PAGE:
Centralized Bug Tracking

I liked many things about working at Yahoo. I’m coming to realize that what I (in hindsight) like most is probably the piece of software I thought about the least positively, namely Yahoo’s mostly centralized and completely open bug tracking system: Bugzilla. We abused it more than a bit, attempting to layer task and project management on top of a system that wasn’t really designed to support it, but all told, Bugzilla made my work life better.

As a generic employee, the centralization of bug tracking meant that I was able to quickly and easily file bugs against any Yahoo property. I didn’t have to know who was responsible for a project in order to raise bugs against it. I didn’t need the group responsible for a project to know me. When I saw an issue on a Yahoo site, I filed a bug against the project, and knew someone with the capability to fix the issue would be notified about it. Bugzilla minimized the friction caused by unclear answers to the question “I found a bug, now what?”. Instead of sending out a few emails, looking for someone to stick with a problem, it gave everyone in the company a clear “next step”, and (in the best cases) fostered a corporate culture of reporting bugs rather than avoiding them.

As a developer, Bugzilla meant that I didn’t have to keep the list of bugs on my projects. The bug database was maintained for me, triaged and prioritized by my managers, and brutally honest. Every bug that was reported against News sat in my queue, staring at me pleadingly until I fixed it. I made appropriate comments on each bug when necessary, which simple integration with CVS made trivial, with the cumulative effect that I didn’t worry about forgetting to fix something, or losing track of a bug’s status. Everything was maintained for me, removing a burden from my shoulders.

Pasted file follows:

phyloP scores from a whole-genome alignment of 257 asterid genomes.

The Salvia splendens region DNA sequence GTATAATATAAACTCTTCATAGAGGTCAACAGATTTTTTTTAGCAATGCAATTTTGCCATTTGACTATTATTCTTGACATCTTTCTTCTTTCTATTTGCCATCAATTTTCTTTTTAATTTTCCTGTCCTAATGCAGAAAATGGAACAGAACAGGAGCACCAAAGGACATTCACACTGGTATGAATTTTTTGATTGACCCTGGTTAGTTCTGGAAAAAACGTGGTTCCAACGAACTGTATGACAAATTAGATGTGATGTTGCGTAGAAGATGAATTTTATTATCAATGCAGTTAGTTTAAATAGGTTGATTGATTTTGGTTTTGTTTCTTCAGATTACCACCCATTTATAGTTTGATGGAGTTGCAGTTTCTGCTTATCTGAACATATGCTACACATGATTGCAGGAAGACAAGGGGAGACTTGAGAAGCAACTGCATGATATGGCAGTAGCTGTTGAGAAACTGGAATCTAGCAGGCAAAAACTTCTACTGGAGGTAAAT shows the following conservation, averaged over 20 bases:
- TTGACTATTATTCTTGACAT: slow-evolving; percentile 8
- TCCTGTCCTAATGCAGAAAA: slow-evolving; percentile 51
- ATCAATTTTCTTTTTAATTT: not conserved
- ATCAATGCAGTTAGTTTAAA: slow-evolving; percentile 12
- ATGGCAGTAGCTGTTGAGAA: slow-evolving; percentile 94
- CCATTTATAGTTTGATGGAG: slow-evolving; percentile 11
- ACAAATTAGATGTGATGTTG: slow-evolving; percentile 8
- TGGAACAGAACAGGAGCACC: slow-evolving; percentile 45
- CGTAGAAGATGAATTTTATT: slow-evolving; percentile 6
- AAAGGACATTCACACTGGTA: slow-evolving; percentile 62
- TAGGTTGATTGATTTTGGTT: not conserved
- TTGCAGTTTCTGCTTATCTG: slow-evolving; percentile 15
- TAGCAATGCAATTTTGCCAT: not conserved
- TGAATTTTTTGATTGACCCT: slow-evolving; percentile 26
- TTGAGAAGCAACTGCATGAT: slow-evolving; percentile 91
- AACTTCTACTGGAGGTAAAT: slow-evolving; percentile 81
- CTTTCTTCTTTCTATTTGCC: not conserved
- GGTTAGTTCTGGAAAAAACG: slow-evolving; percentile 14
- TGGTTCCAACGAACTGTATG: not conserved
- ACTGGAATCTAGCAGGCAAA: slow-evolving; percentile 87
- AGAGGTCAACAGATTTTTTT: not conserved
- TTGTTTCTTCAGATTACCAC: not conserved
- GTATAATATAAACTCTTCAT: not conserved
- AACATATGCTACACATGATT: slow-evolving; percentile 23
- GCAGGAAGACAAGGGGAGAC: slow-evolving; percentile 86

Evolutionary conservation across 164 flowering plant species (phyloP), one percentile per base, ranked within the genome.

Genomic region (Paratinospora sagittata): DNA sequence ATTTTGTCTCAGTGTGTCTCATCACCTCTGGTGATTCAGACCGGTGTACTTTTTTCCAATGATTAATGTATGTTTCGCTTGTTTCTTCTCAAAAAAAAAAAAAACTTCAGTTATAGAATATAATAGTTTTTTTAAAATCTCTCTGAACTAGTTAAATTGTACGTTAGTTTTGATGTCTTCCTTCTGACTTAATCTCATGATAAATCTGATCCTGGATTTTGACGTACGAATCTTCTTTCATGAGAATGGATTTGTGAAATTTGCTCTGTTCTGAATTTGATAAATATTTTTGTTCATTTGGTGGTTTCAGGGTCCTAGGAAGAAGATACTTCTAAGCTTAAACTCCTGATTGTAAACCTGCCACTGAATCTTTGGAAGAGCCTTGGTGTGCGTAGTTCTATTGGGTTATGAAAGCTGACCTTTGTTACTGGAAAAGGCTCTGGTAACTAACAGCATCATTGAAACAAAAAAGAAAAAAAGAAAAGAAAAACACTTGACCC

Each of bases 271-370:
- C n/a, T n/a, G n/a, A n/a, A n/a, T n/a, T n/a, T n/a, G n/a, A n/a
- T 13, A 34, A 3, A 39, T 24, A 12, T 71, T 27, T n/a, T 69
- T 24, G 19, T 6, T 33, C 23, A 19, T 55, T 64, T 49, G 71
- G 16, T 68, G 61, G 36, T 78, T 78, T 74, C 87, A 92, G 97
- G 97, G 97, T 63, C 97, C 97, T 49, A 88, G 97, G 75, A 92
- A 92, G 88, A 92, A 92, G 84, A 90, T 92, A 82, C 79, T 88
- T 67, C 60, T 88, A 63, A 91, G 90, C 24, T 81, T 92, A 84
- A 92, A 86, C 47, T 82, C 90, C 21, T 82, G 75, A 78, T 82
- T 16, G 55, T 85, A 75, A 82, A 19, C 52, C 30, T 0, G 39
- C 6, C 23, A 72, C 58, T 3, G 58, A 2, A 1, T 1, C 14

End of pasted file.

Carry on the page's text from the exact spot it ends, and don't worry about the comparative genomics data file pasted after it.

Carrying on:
This isn’t to say Bugzilla was perfect. It was a bit of a mess, honestly, often difficult to use, full of confusing forms and confused categorizations, and plagued by an understaffed team of developers who played with the UI far too often. For these reasons and more, it probably annoyed me more than any piece of software at Yahoo, but it’s existence was hugely advantageous. In hindsight, I’m coming to consider this a critical component of any development team; a central bug tracking system provides visibility and accountability in a way difficult (impossible) to replicate with personal to-do lists and email.

Don’t read this as an endorsement of Bugzilla in particular, but as an endorsement of the concept of bug tracking. Working without a centralized bug database makes your work life more difficult for no good reason. It’s something I highly suggest that you avoid.

If you’d like to get started quickly with an externally hosted bug tracking system, I’ve heard good things about Lighthouse and Sifter. I’m still looking for a locally hosted system that I like, but I’ve been recommended Mantis, FogBugz, and, of course, Bugzilla. Honestly, even a hand-maintained text file in Tasks format that you print out and pin to the wall for people to write on is better than nothing. For the sake of your own sanity, use something.